Public Policy and Abortion
Public policy and abortion term papers report that current public policy withholds federal funding for abortions, except in cases of rape, incest or when a pregnant woman’s life is endangered by a physical disorder, illness or injury. The underlying issue addressed by this policy is the balance between the pro-life segment of the population, which opposes abortion under any circumstances, and the pro-choice factions, which favor unrestricted access to abortion. Ostensibly, government policy is to neutrally uphold the constitutional right to abortion in the limited circumstances outlined by the Supreme Court by neither fostering nor discouraging it. There is, however, a general tendency among legislators to appease their more militant pro-life constituencies by creating disincentives to the procedure. Nonetheless, a sufficient number of moderates also support this policy as a practical compromise between competing social forces, thereby allowing the policy to operate without widespread protest.
The policy also creates a secondary issue regarding the willingness of the government to undermine a right that the Supreme Court has determined exists under the “penumbra” of the Constitution. The policy appears to have the hallmarks of an attempt by the legislative branch to thwart the interpretations of the judicial branch in response to the wishes of a minority constituency. As such, rather than striking a balance between two opposing social forces, it tends to favor the pro-life position. This creates an appearance of ambivalence in the government’s overall policy toward abortion.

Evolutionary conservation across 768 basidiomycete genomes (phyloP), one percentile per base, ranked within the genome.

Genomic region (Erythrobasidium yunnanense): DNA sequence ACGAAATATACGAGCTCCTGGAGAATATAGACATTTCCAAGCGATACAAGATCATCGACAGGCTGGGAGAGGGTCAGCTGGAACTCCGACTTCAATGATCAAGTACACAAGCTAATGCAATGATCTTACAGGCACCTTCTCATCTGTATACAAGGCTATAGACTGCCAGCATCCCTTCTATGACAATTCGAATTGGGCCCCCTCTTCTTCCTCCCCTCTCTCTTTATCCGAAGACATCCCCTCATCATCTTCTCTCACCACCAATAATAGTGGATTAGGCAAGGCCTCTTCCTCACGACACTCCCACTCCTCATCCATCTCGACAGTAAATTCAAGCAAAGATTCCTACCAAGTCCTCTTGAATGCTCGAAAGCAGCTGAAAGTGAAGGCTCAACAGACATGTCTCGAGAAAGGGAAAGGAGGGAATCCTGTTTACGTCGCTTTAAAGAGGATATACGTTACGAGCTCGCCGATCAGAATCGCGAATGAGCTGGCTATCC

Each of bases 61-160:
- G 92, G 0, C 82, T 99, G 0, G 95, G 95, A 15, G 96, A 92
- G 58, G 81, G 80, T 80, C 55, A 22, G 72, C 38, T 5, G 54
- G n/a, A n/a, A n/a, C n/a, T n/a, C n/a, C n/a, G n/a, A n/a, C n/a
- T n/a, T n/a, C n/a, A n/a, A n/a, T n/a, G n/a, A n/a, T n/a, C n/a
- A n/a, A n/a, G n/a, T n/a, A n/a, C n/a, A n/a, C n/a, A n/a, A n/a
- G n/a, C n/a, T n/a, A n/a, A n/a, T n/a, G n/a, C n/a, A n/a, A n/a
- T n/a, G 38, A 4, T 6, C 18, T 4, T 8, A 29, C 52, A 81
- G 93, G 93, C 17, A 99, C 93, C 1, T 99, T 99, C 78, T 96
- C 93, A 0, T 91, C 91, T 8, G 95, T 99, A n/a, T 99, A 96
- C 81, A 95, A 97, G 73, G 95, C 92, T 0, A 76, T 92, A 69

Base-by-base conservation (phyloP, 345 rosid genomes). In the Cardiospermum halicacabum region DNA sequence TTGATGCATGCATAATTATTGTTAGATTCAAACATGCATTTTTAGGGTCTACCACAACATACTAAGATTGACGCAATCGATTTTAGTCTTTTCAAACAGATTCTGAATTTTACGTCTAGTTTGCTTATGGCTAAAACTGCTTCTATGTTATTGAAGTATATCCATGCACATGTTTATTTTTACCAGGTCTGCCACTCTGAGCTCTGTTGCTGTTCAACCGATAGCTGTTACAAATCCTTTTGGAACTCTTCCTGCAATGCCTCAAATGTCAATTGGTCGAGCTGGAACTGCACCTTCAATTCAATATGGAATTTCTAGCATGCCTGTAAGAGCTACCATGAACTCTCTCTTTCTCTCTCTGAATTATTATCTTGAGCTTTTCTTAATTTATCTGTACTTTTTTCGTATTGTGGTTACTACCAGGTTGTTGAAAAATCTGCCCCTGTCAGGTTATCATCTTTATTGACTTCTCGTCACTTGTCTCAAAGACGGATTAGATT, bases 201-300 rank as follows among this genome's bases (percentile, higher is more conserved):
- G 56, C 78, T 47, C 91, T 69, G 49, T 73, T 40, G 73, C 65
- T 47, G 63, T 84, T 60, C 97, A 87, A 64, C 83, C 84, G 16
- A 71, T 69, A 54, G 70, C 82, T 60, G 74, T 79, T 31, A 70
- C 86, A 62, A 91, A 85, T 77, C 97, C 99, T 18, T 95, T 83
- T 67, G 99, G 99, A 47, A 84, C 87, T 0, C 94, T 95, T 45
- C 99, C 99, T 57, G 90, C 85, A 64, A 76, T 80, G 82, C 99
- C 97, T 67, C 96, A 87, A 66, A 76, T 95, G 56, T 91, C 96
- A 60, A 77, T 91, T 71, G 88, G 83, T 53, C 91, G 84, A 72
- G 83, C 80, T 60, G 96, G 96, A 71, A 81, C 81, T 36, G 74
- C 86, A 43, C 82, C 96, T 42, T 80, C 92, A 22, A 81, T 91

The ban on federal funding for abortion was first passed in 1976 as the Hyde Amendment to annual budget. Each year, Congress has consistently renewed the funding ban through amendments to annual appropriation bills. Like most government policies, the funding ban operates incrementally, with additional funding restrictions and criteria added periodically.